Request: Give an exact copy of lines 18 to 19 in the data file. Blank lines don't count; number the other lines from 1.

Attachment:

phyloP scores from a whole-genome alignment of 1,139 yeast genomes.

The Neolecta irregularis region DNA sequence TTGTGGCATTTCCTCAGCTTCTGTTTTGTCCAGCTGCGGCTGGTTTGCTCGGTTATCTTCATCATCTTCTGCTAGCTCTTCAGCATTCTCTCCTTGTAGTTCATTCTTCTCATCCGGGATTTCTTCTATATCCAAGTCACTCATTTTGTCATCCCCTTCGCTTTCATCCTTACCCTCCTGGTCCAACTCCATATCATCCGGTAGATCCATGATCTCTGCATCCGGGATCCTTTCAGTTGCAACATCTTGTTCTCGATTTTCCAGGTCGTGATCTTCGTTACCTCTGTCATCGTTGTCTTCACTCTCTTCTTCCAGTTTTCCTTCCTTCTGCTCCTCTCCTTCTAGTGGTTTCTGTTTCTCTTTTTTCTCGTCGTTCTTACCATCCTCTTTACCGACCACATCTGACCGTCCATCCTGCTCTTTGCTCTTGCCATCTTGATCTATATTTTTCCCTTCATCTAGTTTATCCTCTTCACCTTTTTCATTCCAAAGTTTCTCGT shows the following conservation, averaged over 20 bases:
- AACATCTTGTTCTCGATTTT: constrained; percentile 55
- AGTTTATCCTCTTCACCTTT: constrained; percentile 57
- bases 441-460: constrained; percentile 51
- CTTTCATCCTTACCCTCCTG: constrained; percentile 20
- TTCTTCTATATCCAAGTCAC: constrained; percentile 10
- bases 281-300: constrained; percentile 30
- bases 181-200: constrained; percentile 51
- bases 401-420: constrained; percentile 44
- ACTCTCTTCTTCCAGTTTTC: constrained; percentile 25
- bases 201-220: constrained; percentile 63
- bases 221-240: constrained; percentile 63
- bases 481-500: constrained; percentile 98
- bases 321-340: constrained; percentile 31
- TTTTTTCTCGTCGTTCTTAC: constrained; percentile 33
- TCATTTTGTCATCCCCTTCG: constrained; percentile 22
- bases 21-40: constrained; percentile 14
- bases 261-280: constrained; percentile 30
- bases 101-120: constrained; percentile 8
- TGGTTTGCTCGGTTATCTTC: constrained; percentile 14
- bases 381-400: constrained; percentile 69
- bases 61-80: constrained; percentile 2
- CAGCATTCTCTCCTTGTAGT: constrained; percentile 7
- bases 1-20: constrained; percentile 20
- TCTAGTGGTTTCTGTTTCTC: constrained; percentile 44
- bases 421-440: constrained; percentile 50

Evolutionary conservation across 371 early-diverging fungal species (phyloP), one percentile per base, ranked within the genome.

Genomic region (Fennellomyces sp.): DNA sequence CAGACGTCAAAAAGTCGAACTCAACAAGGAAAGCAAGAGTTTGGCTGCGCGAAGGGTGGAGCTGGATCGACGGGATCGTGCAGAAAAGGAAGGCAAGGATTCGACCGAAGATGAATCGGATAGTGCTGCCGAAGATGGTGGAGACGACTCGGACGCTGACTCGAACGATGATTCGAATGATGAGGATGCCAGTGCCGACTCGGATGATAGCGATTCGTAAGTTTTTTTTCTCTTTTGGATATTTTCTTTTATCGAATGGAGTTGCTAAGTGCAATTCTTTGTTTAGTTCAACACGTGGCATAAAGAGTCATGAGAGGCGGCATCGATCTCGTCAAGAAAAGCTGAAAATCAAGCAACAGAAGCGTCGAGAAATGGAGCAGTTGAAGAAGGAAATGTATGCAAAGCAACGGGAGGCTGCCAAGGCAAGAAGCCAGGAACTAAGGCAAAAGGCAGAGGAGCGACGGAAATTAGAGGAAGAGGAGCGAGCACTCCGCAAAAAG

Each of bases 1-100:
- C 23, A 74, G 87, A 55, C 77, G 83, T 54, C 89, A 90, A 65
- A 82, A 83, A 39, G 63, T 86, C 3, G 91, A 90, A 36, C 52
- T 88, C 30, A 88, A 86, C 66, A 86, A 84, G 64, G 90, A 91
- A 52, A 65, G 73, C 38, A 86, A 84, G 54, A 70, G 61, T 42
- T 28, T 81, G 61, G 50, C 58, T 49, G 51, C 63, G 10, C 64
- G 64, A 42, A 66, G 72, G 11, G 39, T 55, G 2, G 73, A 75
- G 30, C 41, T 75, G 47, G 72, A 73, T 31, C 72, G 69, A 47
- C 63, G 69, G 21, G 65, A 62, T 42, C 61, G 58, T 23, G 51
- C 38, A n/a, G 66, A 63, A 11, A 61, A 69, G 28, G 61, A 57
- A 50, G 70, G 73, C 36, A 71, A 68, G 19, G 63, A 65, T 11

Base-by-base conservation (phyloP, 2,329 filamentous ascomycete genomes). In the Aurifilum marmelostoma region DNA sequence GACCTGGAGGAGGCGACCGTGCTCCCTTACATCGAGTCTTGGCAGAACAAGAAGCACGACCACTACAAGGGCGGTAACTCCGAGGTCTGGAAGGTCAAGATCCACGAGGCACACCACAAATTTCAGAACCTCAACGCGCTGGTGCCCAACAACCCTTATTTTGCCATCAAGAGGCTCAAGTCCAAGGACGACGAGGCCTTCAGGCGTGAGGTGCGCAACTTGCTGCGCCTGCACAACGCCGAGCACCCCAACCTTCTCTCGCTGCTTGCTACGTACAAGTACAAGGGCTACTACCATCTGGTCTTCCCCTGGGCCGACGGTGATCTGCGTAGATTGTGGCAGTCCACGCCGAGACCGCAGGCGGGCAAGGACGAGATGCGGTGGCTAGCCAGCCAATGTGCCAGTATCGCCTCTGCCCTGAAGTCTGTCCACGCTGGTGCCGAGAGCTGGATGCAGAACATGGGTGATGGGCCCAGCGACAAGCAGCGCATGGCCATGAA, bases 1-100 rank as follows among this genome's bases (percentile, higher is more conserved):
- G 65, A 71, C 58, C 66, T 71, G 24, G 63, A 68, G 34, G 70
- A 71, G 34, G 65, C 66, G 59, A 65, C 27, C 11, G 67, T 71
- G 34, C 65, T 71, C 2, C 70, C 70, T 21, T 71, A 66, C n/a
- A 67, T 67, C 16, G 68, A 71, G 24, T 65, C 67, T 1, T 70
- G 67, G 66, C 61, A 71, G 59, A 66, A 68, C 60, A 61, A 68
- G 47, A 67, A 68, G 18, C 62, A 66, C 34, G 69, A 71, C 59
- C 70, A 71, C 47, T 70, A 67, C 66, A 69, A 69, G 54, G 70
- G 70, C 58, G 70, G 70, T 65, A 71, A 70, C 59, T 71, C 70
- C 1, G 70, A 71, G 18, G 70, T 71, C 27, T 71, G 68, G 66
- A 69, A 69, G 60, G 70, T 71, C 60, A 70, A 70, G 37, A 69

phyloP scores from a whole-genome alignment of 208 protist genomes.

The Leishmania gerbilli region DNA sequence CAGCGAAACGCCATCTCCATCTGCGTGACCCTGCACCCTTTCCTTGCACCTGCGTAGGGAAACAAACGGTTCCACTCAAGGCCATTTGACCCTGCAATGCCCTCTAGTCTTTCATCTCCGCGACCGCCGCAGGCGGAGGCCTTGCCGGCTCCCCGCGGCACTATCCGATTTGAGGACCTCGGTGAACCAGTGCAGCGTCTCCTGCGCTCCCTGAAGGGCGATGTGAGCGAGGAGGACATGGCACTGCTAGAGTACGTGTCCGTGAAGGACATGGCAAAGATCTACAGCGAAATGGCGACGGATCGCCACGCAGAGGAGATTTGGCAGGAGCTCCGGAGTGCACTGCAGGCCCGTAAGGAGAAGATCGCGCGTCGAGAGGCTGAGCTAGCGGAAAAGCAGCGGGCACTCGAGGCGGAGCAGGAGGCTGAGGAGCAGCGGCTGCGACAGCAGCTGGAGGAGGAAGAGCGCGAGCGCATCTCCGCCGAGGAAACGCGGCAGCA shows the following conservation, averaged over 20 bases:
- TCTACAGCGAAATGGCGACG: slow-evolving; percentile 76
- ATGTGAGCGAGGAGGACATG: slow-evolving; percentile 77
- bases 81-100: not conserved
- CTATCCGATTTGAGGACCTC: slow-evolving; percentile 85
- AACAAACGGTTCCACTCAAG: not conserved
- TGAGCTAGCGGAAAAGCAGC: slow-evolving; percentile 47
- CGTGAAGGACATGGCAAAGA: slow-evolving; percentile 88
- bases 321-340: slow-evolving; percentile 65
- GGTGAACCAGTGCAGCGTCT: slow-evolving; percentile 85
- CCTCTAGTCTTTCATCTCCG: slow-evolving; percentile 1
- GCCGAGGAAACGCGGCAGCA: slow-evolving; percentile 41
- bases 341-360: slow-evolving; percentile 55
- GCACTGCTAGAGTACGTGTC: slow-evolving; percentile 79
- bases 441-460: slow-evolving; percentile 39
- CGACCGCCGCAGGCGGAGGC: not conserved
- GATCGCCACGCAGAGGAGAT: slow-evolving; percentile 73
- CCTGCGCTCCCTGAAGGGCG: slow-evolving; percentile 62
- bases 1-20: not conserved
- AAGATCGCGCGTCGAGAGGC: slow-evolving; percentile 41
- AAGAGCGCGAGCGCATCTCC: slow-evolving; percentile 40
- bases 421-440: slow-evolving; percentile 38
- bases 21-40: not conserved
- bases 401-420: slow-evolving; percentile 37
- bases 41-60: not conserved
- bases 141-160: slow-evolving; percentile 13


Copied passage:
- bases 21-40: constrained; percentile 14
- bases 261-280: constrained; percentile 30